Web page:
In an interview with Hungarian news portal 24.hu, David B. Cornstein, US Ambassador to Hungary, discussed his views of how the Hungarian government stands up against antisemitism, loosening ties with Russia, and that the Soros-Orbán contradiction is actually based on a personal conflict.
Cornstein, whose maternal grandparents emigrated from Hungary, said in the interview that while he is in New York, his friends always note how sorry they are for him for living in Budapest, where anti-Semitism is high. However, he thinks that in general, Jews living in Hungary are happy and satisfied. Violence against Jews almost never occurs, whereas atrocities are common in New York. Cornstein said if the police saw something like that in Hungary, they would take action and the perpetrators would go to jail. Regarding his personal contact with Prime Minister Viktor Orbán and Minister of Interior Sándor Pintér, he firmly states that “…they oppose any anti-Semitic rhetoric. If something like that were to happen, they would act and make sure that the perpetrators go to jail.”
He also said that in his view, the campaign against American-Hungarian financier George Soros was not due to anti-Semitism, but “…an anti-liberal campaign in a conservative-friendly environment. The point is not that Soros is Jewish, but that he is very liberal and the Hungarian government is very conservative.” According to Cornstein, the basis for the disagreement is the personal conflict of two people who are “on the two ends of the spectrum and both have made very condemning statements about each other. Neither of them is particularly fond of the other.”
However, in response to the statement of 24.hu that “the fight” seems unequal, the ambassador said he doesn’t think so, as “…the money the Open Society spends is an astonishing amount and goes against everything the Prime Minister thinks. Of course, [on the other hand] it seems to work well politically that the government has sent the message that it is against George Soros. But this is Hungarian domestic politics, in which the American ambassador has no part, I’m just an observer.” He said this is why Americans support “neither Soros nor Orbán, but rather build bilateral relationships that can deliver results and not criticize one person or the other.”
Cornstein also talked about changes in Hungarian-American relations during the Obama and Trump administrations. While under the Obama administration, the United States did not really deal with the region and Viktor Orbán “was almost excommunicated, the Trump administration is trying to bring the Hungarians closer, and prevent them from turning to Russia and China.” In the Ambassador’s personal opinion, this worked very well: with a 15% increase – 57% of Hungarians are thinking positively about the US today, and 70% are finding the relationship between the two countries good.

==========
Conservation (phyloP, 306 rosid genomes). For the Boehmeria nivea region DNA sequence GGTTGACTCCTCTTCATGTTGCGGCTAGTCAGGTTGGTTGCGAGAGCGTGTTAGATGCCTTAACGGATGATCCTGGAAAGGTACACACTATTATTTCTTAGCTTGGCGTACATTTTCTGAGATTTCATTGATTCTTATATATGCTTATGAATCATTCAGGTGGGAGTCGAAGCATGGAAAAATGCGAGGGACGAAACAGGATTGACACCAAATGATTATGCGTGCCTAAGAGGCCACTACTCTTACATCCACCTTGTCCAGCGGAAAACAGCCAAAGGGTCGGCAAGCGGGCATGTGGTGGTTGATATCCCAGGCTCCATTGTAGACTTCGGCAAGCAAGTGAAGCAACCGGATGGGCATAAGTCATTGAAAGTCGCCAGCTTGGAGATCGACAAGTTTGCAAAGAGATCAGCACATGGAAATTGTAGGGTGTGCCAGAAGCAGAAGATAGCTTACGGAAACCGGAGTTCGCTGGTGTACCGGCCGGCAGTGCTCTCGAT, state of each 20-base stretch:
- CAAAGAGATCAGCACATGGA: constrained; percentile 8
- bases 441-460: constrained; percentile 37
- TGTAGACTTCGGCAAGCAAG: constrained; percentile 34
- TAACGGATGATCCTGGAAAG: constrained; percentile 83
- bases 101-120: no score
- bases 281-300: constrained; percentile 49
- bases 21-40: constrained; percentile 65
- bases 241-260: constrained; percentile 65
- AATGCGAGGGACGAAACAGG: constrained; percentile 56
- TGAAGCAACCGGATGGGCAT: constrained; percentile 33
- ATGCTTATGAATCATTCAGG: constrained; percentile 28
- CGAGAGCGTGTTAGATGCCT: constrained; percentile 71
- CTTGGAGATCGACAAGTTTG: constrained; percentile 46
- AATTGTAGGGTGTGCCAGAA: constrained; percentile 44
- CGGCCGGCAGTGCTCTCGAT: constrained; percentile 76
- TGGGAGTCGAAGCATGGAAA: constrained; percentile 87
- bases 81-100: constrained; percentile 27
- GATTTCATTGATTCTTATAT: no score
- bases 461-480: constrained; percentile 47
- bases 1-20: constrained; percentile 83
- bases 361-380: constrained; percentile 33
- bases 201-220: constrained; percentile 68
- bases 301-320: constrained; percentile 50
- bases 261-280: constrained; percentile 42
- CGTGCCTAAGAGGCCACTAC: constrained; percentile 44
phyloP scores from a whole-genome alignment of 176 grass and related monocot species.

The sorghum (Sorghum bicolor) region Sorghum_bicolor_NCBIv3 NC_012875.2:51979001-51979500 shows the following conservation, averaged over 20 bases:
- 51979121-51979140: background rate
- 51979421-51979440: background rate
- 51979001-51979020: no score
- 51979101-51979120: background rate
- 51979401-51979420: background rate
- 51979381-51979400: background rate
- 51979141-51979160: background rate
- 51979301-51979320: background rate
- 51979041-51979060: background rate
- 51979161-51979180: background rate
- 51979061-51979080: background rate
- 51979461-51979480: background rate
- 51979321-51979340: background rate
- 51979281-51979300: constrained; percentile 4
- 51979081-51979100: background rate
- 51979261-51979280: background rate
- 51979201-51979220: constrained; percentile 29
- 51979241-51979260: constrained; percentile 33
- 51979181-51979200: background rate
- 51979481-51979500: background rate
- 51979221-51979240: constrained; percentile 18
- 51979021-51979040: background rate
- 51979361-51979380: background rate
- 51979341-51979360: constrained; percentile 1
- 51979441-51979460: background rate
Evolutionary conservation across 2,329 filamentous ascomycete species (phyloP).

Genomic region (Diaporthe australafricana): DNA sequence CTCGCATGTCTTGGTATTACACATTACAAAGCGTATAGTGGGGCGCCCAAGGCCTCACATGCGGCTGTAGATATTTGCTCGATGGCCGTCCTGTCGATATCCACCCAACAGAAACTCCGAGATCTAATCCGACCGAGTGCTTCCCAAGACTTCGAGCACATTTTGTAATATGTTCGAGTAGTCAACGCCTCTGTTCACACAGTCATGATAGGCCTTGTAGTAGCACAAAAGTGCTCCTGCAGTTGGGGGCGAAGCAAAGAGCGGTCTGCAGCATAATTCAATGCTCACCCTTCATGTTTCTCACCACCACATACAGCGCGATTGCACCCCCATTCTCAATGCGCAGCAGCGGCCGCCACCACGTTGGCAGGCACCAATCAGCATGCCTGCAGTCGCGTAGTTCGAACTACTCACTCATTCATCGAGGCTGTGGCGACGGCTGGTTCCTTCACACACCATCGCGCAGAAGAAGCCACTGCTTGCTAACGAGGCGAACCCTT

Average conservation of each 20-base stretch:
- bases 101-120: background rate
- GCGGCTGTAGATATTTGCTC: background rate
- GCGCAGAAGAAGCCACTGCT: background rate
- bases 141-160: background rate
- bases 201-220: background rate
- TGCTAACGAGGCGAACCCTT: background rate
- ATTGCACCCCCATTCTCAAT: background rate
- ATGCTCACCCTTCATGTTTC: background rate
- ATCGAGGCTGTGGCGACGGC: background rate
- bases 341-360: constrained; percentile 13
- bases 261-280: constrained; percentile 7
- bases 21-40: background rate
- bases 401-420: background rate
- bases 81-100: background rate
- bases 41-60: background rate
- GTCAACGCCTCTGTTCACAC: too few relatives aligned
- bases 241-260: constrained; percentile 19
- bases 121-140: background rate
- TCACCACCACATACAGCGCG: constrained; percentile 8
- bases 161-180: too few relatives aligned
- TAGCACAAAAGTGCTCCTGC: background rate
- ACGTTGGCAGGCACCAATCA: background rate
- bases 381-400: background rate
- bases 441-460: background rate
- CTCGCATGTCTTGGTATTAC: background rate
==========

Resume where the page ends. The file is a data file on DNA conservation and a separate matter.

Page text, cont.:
Cornstein said that relations have evolved primarily in terms of military cooperation, and although “…it was very difficult to negotiate this agreement, we see Hungarians are taking it seriously and spending two percent of their GDP on defense.” He added that Hungary also stood up several times in the UN and the EU for the US and Israel, opened a diplomatic mission in Jerusalem, and supported President Trump’s Middle East peace plan as well.
The Ambassador also shared with the news portal that there are also non-public issues he is dealing with and sometimes he “…gets calls from Washington to talk to the Hungarian government because we want something within the EU that would be good for both Hungary and the United States.” It works both ways, and sometimes the Hungarian government “asks if I can call Washington, to help with a particular matter. None of this gets into the press. Private matters, they are settled. Without a connection, no one would ever pick up the phone.”
The ambassador also spoke about Hungarian-Russian relations and said the US thinks and says to their diplomatic partners that “…doing business with China, Russia and Syria is a bad decision. If they disagree with us, it’s their job. But we’re going to tell them our opinion – and maybe they will change their minds.” He believes that since “Hungary gets 80-85% of its energy sources from Russia,” it has a huge impact on politics as well. However, he added that he thinks “this government really wants to break away from Russia, but it is a very complex matter. We hope it will work at some point.”
featured photo: MTI/Koszticsák Szilárd